Are you invisible to Google?


Search EnginesThree things you’ll get from this article:

1. A way to test whether Google can see you or not

2. The difference between Analytics and Search Console

3. Two easy ways to build and submit a sitemap

lot of people assume that once they put their web page up, Google and other search engines will just find them. That’s not always a safe assumption. If you’re not getting the results from search engines that you think you should be, there are some steps you can take to figure out what’s going on.

How Google sees you

If you want to see how Google sees you, open a web page and in the address bar at the top, type “site:”, followed by your URL. So, if you were from the Australian Dental Association, for example, you’d type in “”. What you will see is every page on your site that Google sees too.

So if you type your URL and you see a result with no web pages (or fewer than you have published) you know why your site isn’t turning up in Google searches. It’s because Google hasn’t indexed you.

The difference between the Google index and the web

A key thing to remember is when you ask Google to search the web, the page of search results you get isn’t directly from the web. The results are drawn from Google’s index of the web. Not the web itself.

Google’s software crawls through links to discover popular and respected pages. Then they index them on their own servers. Then they serve it back to you as search results.

So it makes sense that you should find some way of making your website as discoverable as it can be.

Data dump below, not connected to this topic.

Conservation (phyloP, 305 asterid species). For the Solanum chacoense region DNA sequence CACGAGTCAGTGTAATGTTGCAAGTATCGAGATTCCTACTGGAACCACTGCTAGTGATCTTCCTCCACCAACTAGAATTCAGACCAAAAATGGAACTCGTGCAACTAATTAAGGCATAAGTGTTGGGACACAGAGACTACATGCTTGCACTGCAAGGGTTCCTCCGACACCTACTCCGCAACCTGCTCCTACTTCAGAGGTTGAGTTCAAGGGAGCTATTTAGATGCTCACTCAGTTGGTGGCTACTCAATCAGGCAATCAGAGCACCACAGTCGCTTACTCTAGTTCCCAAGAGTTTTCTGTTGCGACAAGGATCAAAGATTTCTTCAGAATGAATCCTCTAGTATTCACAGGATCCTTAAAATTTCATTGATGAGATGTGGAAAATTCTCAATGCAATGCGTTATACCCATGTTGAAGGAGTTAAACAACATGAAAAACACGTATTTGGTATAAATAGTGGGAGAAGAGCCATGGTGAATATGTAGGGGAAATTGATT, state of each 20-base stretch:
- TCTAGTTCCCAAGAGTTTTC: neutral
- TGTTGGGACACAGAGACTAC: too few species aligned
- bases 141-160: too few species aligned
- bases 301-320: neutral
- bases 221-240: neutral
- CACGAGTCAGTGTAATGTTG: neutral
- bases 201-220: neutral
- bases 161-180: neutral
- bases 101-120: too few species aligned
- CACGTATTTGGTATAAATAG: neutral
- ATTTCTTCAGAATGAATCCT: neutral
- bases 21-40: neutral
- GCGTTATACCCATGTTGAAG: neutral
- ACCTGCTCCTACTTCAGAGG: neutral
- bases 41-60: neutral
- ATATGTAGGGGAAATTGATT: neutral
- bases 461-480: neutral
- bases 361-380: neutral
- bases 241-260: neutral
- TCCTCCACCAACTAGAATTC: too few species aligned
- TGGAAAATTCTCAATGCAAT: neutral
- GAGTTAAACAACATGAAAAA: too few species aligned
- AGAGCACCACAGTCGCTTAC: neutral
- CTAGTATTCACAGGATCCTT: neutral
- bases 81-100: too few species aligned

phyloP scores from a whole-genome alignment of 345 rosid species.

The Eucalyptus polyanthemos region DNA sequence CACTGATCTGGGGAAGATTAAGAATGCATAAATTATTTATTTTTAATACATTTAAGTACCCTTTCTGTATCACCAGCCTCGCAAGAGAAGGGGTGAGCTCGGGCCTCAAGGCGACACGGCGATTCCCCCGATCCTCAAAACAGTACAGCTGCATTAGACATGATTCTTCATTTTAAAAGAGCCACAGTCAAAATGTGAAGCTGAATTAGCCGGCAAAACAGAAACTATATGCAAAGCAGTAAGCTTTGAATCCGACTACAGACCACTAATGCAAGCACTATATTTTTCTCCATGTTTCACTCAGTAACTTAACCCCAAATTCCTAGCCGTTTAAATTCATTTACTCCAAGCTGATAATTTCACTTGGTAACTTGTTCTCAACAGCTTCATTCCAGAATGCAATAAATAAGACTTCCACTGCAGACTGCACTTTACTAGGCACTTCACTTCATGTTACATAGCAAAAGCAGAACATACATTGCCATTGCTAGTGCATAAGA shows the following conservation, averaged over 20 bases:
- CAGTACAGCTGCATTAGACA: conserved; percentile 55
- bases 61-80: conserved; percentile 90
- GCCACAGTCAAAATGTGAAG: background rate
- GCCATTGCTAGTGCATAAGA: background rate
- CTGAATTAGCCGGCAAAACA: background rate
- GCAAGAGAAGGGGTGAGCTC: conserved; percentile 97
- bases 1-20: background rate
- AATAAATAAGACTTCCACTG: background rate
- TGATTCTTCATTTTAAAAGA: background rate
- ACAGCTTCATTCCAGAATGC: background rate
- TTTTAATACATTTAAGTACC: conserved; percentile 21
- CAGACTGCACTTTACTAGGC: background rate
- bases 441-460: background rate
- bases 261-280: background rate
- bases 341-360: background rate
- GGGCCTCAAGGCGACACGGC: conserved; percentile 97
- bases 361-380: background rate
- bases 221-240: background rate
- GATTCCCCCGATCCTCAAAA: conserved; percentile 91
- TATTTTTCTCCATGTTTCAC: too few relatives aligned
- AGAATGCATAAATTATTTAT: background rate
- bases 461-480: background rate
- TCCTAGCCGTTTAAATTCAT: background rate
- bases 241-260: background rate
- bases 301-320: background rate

Luckily there’s a tool you can use to check your site to see if Google likes it. It’s called the Search Console.

So some of you might have already signed up for Google Analytics (if you haven’t, you should). Google Analytics tells you how many visitors you’re getting, how many are returning visitors, how they get to you, and whether they’re spending time on your site. It’s like looking at your site from the outside in.

Google Search Console (which used to be called Webmaster Tools, but changed its name earlier this year) is like the flip-side of Analytics. It looks at your site from the inside out. It can tell you who is linking to your site, and gives you ways of making your site more discoverable by Google.

If you have already signed up for Google Analytics, signing up for the search console is easy. Just go to the Search Console Website (at and sign in using your Google account—the same one as you use for Analytics.

Two simple fixes to make a difference

If you’re visiting Search Console for the first time, you might be asked to add a property. This would be the URL of your website. Open your site in another window, and copy-and-paste the URL.

Once you’ve connected your site, have a look over the right-hand side of the page under the panel named ‘sitemaps’. It’s a good idea to add a sitemap here, which Google’s crawlers will read to index your site.

There’s a couple of ways you can produce a sitemap. You can either do a manually produced .txt file: copy-and paste URLs from your site, then save the file as a simple text (or .txt) file.

If you are using WordPress, and the Yoast plugin, your sitemap is automatically produced by Yoast. You’ll find it on your WordPress dashboard in the left-hand menu, under SEO, XML Sitemaps. A button under the ‘General’ tab will open a page with a list of your sitemaps. You then use the URL of that page in Search Console.

 What happens next?

Well, in many cases… nothing. Which is a bit unnerving. You can end up sitting there thinking, ‘But I did all the stuff they told me to. WHY AREN’T I RANKING AT NUMBER ONE YET?’

Just submitting your site doesn’t mean it gets immediately crawled or indexed. It may take several days or weeks. One site we have read through suggested it could take a couple of months.

But if you haven’t done these things, Google and other search engines may never discover your site. So this is where you start.

Your next step

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